Jennifer Warnes was the new discovery for this month. I love her dismissal of common love tropes and her earnestness about being herself, no matter what. This is obviously most present on “Don’t Make Me Over,” but it also appears on “I Know a Heartache When I See One,” which is one of the most self-aware songs I’ve heard in a minute. Swamp pop reappeared this month – always and forever a favorite; I’m grateful that I discovered it. Sometimes songs and genres appear in your life and feel right. Speaking of always and forever favorites, I “rediscovered” The Replacements this month. The ‘Mats are usually in the background somewhere – I listen to them off and on regularly – but for whatever reason, I dove back in this month. “Little Mascara” was the standout of theirs that I listened to this month. It’s a more obscure cut, and you know me: I always go for the obscure. I found a music blog that discusses The ‘Mats, which is rare. That made me happy, obviously, to find like-minded souls out there, but I also had to laugh because they kept saying that X song was the best one Paul Westerberg had ever written. And then another blog post would allege that no, Y song was the best one he’d ever written. It proves that The Replacements have an extensive catalogue of hits beyond “Can’t Hardly Wait.”
The Replacements are an all-time band for me, as I’ve probably mentioned before, so it’s not too surprising that they appear on this playlist. What might be surprising is the deep cut I picked this month: “Nightclub Jitters.” The song sounds almost nothing like their other work: it’s slower, more thoughtful, and I can’t hear any drums. Contrast that with “Can’t Hardly Wait,” which is one of The Replacements’ best-known songs: a cut that is distinctive from jump and features Paul Westerberg’s somewhat raspy voice in its best light.
I’m not too familiar with Grimes, admittedly, beyond her feature on “Pynk,” but I discovered “Genesis” through her KEXP performance off a list of top KEXP features. That live version is excellent; it’s also interesting to see electronic music performed live: all the twists and dials. You’d think that as a result, electronic music would always sound the same, but it doesn’t. On KEXP, Grimes sounds lighter and more atmospheric.
Alex Melton has been releasing some absolute jams of late, but I picked two that I like. His countryfied cover of “I Miss You” by Blink-182 hits a little different and almost sounds sadder than the original. Meanwhile, “American Idiot” takes me back to middle school.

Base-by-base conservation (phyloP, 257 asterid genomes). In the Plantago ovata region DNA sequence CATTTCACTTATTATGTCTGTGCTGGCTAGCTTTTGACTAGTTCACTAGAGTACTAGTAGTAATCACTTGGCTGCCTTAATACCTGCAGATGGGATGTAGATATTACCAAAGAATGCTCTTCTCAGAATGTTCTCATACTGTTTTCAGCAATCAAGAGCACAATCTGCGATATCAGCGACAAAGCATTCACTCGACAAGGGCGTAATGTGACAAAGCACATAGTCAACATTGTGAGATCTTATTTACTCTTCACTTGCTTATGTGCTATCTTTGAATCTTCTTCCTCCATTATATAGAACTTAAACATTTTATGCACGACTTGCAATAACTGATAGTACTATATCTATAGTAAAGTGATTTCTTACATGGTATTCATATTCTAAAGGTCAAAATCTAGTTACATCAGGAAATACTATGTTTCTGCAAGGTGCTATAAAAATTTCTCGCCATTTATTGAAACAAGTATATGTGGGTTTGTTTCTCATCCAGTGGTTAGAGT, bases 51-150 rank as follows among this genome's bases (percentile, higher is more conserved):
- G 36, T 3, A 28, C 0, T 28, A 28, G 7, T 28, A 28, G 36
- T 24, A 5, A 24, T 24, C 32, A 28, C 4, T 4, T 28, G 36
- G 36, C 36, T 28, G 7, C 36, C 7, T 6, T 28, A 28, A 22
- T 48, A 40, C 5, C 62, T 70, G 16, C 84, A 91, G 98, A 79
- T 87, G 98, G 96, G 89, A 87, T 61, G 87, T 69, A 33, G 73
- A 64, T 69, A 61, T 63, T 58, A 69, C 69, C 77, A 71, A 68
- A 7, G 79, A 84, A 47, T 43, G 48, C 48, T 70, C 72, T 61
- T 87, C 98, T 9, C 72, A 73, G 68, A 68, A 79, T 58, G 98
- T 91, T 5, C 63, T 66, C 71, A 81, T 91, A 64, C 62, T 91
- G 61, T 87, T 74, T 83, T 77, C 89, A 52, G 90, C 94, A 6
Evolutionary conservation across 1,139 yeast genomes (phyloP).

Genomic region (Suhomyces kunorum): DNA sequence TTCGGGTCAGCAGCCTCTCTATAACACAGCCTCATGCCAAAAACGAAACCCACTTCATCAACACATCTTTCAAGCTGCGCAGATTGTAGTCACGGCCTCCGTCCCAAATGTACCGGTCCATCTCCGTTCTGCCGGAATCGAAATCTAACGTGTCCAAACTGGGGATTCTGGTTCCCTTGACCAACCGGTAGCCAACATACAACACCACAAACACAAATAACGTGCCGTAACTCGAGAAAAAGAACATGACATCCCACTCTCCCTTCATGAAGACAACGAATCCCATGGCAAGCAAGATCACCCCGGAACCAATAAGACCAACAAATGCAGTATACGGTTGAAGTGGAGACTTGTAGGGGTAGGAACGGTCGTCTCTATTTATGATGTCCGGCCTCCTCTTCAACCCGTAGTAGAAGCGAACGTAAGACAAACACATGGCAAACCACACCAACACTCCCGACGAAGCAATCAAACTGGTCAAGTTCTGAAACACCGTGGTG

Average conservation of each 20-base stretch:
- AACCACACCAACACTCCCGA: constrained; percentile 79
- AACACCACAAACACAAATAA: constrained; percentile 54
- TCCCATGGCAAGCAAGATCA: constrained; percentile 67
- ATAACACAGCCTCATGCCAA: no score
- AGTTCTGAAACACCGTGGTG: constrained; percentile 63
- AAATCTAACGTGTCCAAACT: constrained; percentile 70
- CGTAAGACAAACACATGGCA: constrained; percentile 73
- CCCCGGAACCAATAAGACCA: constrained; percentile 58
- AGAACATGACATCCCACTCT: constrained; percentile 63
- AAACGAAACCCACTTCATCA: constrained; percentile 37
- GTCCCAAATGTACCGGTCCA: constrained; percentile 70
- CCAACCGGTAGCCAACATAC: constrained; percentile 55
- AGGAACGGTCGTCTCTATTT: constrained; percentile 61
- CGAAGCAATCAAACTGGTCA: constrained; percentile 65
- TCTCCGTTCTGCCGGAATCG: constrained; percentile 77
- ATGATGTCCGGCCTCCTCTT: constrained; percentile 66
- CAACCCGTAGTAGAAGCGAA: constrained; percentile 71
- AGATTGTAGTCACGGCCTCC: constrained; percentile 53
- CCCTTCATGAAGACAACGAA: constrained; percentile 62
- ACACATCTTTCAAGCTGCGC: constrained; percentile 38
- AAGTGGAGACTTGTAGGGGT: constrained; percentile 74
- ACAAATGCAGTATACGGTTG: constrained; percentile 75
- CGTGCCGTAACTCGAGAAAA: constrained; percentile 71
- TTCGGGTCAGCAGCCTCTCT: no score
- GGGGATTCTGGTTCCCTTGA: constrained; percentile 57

Speaking of songs that take me back, “Bullet Train” by Stephen Swartz was my introduction to dubstep years ago. I couldn’t find the acoustic version, which is really what I was listening to this month, but have the original for a classic of the genre.
This month was surprisingly atmospheric to start with. The slow, methodical songs “It Only Has To Happen Once” and “Photograph” both have similar beats. They’re both mystical, too; “Photograph” has a shimmery, tremulous overlay, especially in the beginning.
“American Ambition” was the standout of the month. I found it randomly on Twitter, actually. The narrative is so compelling and recalls folk ballads by Crosby, Stills, & Nash or the Everly Brothers.
Speaking of Crosby, Stills, & Nash, their iteration with Neal Young appeared this month, too. “4 + 20” was a find from a book I’ve been reading, and which I’ll review soon. It’s a unique song because you can hear the pause/gulp in the middle of the narrative, which interrupts the beat.
“Is She Really Going Out With Him?” was probably the song I listened to the most after “4 + 20.” It’s whiny, sure, but incredibly catchy, too. You can’t always dismiss a song for being whiny; sometimes you have to love it for what it is.
What were your standouts? What have you been listening to lately?
Kicking off this past month with a stadium-sized banger in “To the Top” by Twin Shadow. I’ve got two other favorite songs of his, “Too Many Colors” and “Beg for the Night,” both of which are quieter – pensive, even. His husky voice really has range.
“Sedona” is a jangly favorite revisited. I like its Old West vibes and slightly twangy guitar line. I had forgotten the song existed until the lyrics came back to me – as so often happens – and I rediscovered it. I love when that happens. I feel like I’m reopening a treasure box.
The Who kind of turned into a comfort band this month. “Baba O’Riley” is just such a good song. I’ve written extensively about it, here and elsewhere, so I don’t know what more there is to say. Other than that I reach for the song when I need something beautiful. And “Won’t Get Fooled Again” has been memed to death, but that howling yeeeaaahhhhh is pure rock’n’roll.
I don’t know if “So Weird” by Veruca Salt will show up on the playlist, but it was another song on repeat. I like the beginning of the song in particular. The guitar is a slow, careful drone that eventually explodes, while the drums are incredibly heavy. I reach for this song when I need not to care.
More of an EP this go-round, but these are a couple of the songs I had on repeat this past month.
Two songs from the Drive soundtrack, which is a unique choice given that I… haven’t seen the movie. Idk, man, the soundtrack is excellent. And I was listening for the nostalgia factor more than anything else. Whenever I hear the opening drone of “A Real Hero,” I’m transported back to college when it was on repeat for everyone else, too. (Plus the “real human bean” meme, which I was only tangentially aware of.)